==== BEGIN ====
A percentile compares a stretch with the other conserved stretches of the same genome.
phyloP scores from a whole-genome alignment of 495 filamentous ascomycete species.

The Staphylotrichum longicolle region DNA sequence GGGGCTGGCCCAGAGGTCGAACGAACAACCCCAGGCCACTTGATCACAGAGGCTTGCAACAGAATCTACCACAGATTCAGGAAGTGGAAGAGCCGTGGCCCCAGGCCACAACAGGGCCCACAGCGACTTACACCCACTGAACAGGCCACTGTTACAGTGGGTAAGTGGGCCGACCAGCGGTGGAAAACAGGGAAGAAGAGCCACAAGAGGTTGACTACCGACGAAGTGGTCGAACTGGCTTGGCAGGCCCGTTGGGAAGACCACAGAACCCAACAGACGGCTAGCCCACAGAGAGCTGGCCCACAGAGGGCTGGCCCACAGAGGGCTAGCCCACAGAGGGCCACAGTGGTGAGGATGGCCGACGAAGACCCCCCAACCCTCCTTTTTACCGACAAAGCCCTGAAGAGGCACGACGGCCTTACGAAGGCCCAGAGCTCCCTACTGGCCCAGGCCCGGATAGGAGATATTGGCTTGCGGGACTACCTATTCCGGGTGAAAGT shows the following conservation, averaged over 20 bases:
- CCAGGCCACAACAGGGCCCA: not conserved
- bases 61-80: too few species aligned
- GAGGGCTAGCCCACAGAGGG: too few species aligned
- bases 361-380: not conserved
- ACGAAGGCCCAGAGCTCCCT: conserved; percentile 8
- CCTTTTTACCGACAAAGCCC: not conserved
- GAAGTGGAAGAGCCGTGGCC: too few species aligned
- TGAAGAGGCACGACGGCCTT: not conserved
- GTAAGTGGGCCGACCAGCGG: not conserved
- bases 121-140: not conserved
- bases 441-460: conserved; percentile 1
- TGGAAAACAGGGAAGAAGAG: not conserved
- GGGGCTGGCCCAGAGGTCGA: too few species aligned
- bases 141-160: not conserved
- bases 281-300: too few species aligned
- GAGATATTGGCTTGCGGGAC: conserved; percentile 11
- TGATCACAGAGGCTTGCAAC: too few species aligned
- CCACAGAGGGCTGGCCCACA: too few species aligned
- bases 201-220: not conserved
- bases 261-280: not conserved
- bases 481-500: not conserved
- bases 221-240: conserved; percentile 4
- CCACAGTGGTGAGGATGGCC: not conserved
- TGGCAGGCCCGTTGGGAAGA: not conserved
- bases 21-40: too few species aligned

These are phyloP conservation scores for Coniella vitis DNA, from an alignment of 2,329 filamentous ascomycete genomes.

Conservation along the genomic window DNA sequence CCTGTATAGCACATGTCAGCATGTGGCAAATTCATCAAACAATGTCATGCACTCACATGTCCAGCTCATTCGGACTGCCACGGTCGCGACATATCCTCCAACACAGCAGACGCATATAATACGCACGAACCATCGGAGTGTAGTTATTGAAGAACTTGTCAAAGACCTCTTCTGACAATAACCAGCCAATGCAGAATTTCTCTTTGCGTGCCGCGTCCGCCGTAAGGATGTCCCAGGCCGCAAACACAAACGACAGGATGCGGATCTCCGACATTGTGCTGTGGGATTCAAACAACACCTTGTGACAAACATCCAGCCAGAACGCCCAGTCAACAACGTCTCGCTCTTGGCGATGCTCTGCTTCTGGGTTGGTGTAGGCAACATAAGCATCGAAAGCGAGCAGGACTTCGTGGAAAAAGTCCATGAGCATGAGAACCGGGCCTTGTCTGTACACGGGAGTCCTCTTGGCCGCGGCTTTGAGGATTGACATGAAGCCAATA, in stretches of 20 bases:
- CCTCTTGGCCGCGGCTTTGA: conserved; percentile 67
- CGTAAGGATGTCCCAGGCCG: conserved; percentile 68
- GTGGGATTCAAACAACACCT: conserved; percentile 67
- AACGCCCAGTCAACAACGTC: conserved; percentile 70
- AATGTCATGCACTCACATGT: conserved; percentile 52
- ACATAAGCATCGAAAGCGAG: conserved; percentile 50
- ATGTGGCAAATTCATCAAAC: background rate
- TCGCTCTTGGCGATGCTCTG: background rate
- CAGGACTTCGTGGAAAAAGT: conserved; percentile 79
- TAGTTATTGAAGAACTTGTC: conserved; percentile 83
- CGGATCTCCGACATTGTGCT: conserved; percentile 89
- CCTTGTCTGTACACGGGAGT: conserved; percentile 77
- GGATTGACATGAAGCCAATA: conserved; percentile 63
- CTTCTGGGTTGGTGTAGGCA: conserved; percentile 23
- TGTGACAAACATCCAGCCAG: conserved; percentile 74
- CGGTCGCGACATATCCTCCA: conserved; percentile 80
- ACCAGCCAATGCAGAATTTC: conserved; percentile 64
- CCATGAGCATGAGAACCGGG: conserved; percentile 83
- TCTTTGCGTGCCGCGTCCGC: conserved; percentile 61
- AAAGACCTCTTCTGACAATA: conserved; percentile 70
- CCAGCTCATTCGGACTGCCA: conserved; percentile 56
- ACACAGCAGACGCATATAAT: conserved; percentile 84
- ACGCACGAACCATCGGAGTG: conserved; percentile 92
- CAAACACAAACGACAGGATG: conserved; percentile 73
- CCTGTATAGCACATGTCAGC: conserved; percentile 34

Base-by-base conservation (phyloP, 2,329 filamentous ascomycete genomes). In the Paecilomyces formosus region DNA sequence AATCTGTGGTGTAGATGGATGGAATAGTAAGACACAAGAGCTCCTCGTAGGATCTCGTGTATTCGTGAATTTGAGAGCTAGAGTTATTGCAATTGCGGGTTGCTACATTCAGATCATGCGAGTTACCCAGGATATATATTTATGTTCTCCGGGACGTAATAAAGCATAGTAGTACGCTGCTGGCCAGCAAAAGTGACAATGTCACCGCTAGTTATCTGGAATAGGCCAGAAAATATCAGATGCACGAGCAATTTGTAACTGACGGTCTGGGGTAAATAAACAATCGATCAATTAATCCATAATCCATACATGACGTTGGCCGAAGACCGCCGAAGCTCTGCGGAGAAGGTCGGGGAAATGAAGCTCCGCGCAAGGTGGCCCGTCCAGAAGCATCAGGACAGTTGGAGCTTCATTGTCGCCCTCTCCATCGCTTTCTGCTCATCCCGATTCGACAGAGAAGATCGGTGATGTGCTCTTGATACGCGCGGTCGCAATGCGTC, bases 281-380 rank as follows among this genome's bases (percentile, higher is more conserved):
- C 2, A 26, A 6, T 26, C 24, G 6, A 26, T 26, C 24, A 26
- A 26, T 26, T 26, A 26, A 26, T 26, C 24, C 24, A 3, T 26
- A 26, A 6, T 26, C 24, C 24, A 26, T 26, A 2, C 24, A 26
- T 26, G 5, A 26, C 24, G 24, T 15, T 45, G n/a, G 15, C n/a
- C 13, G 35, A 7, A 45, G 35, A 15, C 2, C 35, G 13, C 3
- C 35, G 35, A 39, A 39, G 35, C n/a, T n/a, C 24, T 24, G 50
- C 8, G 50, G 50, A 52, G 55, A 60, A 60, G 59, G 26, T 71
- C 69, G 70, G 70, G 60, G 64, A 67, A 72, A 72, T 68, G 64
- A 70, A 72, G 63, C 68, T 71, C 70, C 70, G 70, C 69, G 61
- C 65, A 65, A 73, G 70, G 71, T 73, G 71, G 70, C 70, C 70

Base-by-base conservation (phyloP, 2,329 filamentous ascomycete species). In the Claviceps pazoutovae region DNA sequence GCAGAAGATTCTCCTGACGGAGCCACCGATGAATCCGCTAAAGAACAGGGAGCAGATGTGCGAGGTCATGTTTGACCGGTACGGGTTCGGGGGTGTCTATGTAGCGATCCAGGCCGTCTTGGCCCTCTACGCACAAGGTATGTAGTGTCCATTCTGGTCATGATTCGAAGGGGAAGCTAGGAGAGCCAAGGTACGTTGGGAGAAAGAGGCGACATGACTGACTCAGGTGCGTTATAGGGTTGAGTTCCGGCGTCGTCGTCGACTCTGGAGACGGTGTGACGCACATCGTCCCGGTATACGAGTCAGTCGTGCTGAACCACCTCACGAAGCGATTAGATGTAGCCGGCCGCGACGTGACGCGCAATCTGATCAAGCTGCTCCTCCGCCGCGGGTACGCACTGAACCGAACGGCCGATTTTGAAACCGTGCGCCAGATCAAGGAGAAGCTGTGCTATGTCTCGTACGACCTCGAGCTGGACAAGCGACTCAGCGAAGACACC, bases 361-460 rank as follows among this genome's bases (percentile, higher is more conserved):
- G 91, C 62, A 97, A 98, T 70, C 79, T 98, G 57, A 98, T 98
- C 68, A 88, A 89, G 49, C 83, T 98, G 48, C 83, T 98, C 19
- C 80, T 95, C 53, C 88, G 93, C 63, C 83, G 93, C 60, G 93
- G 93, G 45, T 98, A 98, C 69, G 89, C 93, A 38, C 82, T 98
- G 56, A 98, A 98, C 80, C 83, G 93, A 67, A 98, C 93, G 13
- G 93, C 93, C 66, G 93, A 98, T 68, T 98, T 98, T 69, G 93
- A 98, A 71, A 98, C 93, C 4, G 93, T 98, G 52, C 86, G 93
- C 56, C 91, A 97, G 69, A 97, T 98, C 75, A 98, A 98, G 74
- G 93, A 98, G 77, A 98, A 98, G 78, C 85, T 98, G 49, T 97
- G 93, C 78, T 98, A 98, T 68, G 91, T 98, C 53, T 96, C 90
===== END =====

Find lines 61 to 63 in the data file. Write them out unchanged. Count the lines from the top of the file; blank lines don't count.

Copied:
- C 13, G 35, A 7, A 45, G 35, A 15, C 2, C 35, G 13, C 3
- C 35, G 35, A 39, A 39, G 35, C n/a, T n/a, C 24, T 24, G 50
- C 8, G 50, G 50, A 52, G 55, A 60, A 60, G 59, G 26, T 71